For those patients that have any form of diabetes, the UCF Health Center will be offering a specialty clinic directed towards Diabetes treatment and management within the next few months.
Diabetes is the most common endocrine disorder. It is a chronic disease caused by pancreatic insufficiency of insulin production, resulting in elevated blood glucose (sugar) levels. Insulin lowers blood glucose levels. There are 2 diabetes classifications: Type 1, or insulin dependent diabetes mellitus (IDDM); and Type 2, or non-insulin dependent diabetes mellitus (NIDDM).
Type 1 occurs in 15 out of 100,000 people, with a mean age onset of 8-12 years old. It develops due to a viral or inherited defect, which damages the pancreatic “beta” cells, and therefore no insulin is produced. Insulin is required to keep blood sugar levels normal. These patients require daily insulin injections in order to keep their sugar levels under control. Currently, there is no cure for this disease, only treatment with various types of insulin.
Type 2 occurs in 8,000 per 100,000 people, or 8% of the adult population, with a median age onset of 40. The type 2 patient has a “partially” functional pancreas; some insulin is being produced, but not enough. Therefore, oral medications as well as injectable insulin are used in treating these patients. Type 2 diabetes can result from hereditary genetics, or can be a result of poor lifestyle choices - being overweight, poor diet, sedentary lifestyle, and excessive alcohol consumption.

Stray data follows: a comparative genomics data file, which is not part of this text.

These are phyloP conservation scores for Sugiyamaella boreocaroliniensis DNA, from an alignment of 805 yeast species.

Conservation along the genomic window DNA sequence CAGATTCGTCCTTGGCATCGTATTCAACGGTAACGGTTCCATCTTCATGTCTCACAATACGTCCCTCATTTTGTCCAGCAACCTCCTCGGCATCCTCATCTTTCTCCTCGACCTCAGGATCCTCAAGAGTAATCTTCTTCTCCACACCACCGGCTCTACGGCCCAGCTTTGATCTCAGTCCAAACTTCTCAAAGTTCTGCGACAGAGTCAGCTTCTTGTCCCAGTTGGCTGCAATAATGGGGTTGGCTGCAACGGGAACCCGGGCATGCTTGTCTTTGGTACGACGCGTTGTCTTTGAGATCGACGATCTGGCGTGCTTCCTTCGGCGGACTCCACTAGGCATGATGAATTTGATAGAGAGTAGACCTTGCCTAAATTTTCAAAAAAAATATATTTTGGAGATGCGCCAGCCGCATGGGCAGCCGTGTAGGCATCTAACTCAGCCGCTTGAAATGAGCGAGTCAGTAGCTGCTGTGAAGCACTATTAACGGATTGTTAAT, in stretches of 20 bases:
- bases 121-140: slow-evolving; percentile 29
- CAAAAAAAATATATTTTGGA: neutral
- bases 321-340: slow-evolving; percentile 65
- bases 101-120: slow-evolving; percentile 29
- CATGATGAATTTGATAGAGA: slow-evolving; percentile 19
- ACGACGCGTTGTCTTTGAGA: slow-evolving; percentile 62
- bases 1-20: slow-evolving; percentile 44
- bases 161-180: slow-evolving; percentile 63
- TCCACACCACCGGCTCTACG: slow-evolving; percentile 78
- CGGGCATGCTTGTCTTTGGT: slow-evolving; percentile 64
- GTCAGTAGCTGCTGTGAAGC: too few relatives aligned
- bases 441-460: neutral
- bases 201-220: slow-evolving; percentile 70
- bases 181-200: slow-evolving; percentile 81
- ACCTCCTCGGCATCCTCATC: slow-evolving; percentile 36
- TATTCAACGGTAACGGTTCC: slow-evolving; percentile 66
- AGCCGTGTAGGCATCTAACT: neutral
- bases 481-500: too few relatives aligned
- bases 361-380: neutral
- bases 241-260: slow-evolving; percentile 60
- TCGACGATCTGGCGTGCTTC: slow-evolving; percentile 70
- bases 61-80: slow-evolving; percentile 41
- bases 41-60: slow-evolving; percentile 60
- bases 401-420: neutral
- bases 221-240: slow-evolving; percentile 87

Both types of diabetes can lead to chronic disease problems which include arteriosclerosis, cardiovascular disease, kidney disease and dialysis, blindness, glaucoma, cataracts, skin ulcerations, and peripheral neuropathy. Signs and symptoms of diabetes include urinary frequency, increased thirst or appetite, unexplained weight loss, weakness, fatigue, frequent infections, nausea and vomiting, dehydration, headache, and visual disturbances. If you are experiencing any of these signs and symptoms, see your doctor immediately and get checked for the possibility of having diabetes. Diabetes is easily diagnosed by checking a simple blood glucose level or urinalysis. The key to treatment is early diagnosis, tight management of blood sugar levels, regular exercise, weight loss, and appropriate diet.